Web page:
In light of the rapidly changing coronavirus (COVID-19) situation, Troutman Sanders and Pepper Hamilton have postponed the effective date of their previously announced merger until July 1, 2020. The new firm – Troutman Pepper – will feature 1,100+ attorneys across 23 U.S. offices. Read more.
The COVID-19 coronavirus has already had a tremendous impact on the American economy. Unfortunately, many businesses have been forced to either reduce employee hours or furlough, lay off or terminate employees due to government orders to cease non-essential business operations or a dramatic decline in business. We have published a number of articles on federal legislation designed to help employers and employees, and will continue to report on new legislation as it passes.
Unemployment compensation laws vary from state to state. To be eligible, most states require that unemployed individuals be (a) unemployed through no fault of their own; (b) able and available for work; and (c) actively seeking work. Furthermore, many states require employees to meet minimum earnings thresholds in their prior employment and wait one week between losing a job and receiving benefits. Many states, following federal guidance providing significant flexibility for states to amend their laws to provide unemployment compensation benefits in multiple scenarios related to COVID-19, have now taken action to assist employers in supporting their employees. Other states have taken no action, and existing unemployment compensation laws still apply.
We have compiled this 50 state survey to provide employers with links and basic information about what each state (and Washington, D.C.) is doing to address unemployment compensation for employees who are out of work because they have COVID-19 or have been exposed to COVID-19; are unable to work because they are caring for a family member who is ill or quarantined due to COVID-19; are unable to work because they are caring for a child whose school has closed; or whose hours have been reduced or whose employer’s operations have shut down due to COVID-19.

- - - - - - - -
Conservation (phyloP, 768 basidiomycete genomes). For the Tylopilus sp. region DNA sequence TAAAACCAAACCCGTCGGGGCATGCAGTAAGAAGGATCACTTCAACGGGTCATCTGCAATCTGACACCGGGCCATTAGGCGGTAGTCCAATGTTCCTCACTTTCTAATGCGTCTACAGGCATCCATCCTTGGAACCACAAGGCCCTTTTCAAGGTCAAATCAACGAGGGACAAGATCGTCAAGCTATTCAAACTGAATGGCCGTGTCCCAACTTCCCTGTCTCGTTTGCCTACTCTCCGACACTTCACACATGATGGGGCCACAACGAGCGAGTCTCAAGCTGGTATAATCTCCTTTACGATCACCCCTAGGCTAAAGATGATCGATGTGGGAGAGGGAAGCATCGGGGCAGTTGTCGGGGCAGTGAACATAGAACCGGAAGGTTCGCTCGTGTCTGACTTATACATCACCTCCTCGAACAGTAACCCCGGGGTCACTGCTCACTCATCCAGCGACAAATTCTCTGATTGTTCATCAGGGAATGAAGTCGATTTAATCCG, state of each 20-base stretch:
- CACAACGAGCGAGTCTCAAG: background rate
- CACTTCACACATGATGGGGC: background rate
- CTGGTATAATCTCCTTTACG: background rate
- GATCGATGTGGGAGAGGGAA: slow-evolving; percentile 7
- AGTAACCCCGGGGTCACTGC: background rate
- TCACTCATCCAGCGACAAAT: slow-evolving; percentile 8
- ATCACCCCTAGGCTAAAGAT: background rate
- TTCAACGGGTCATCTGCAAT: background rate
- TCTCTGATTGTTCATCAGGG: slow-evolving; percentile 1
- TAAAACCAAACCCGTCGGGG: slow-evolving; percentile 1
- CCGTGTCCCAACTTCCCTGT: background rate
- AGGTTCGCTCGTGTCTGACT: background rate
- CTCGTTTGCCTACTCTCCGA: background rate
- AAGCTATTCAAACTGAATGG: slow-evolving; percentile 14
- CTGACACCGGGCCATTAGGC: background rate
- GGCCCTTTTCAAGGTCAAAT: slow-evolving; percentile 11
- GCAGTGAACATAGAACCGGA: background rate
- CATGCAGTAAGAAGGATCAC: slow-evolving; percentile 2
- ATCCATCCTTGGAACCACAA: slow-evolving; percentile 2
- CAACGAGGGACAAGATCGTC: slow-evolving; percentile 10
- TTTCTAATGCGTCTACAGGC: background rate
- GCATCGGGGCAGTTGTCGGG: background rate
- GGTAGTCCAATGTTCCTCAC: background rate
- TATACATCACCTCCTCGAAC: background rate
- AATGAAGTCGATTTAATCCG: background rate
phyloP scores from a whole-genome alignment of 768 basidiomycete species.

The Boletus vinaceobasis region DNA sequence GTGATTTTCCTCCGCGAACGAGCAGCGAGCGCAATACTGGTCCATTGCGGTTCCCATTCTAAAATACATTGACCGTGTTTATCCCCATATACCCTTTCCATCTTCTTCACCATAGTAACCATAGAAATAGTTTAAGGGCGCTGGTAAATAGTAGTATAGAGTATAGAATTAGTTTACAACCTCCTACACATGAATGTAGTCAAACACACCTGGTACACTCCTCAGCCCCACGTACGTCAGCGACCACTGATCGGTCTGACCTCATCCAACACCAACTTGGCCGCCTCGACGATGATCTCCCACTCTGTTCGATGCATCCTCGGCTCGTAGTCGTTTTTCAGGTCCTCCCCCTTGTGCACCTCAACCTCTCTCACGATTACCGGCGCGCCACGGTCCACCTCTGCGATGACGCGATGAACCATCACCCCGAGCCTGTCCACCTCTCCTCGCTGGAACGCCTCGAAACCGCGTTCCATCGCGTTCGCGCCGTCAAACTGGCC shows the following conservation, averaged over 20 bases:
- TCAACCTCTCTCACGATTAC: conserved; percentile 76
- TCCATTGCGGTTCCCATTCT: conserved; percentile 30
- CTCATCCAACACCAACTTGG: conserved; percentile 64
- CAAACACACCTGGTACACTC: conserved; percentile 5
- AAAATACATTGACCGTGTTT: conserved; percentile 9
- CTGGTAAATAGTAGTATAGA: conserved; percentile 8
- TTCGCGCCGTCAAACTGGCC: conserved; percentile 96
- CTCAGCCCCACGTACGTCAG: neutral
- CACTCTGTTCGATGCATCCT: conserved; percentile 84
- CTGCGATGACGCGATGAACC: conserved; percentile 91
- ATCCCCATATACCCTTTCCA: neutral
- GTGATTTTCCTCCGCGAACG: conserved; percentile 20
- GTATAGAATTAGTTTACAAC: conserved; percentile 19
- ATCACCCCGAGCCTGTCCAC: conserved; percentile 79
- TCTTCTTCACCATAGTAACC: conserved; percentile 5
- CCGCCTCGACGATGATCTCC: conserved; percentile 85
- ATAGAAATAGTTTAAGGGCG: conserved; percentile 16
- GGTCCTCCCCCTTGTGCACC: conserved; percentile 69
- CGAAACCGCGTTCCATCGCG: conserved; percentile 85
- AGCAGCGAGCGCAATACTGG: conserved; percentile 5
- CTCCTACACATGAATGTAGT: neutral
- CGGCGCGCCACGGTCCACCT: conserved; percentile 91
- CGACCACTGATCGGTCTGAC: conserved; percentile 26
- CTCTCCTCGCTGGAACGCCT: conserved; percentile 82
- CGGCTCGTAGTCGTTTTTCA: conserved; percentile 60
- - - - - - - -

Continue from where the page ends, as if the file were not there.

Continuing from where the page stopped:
For example, many states have waived the typical rules for collecting unemployment compensation benefits, including the rule that an employee cannot collect benefits for the first week of unemployment and requirements involving in-person interaction, such as being able and available for work and engaging in a job search during unemployment.
In addition to unemployment compensation benefits, active employees also may be eligible for emergency family and medical leave or emergency paid leave as provided for in the recently passed Families First Coronavirus Response Act. Some jurisdictions, including New York, have adopted their own COVID-19 sick leave laws. Employees also may be entitled to employer-provided earned sick leave if required by state law or available under employer policies. And in certain states, employees may be eligible for state-administered family and temporary disability leave benefits.
The information compiled in this PDF was gathered between March 18 and March 23, 2020. State unemployment compensation authorities are frequently issuing new guidance regarding their response to the COVID-19 pandemic. While we will make every effort to update this resource, we encourage you to consult state unemployment compensation authority websites and/or any member of the Pepper Hamilton or Troutman Sanders Labor and Employment Practice Groups with questions specific to your business.
The material in this publication was created as of the date set forth above and is based on laws, court decisions, administrative rulings and congressional materials that existed at that time, and should not be construed as legal advice or legal opinions on specific facts. The information in this publication is not intended to create, and the transmission and receipt of it does not constitute, a lawyer-client relationship.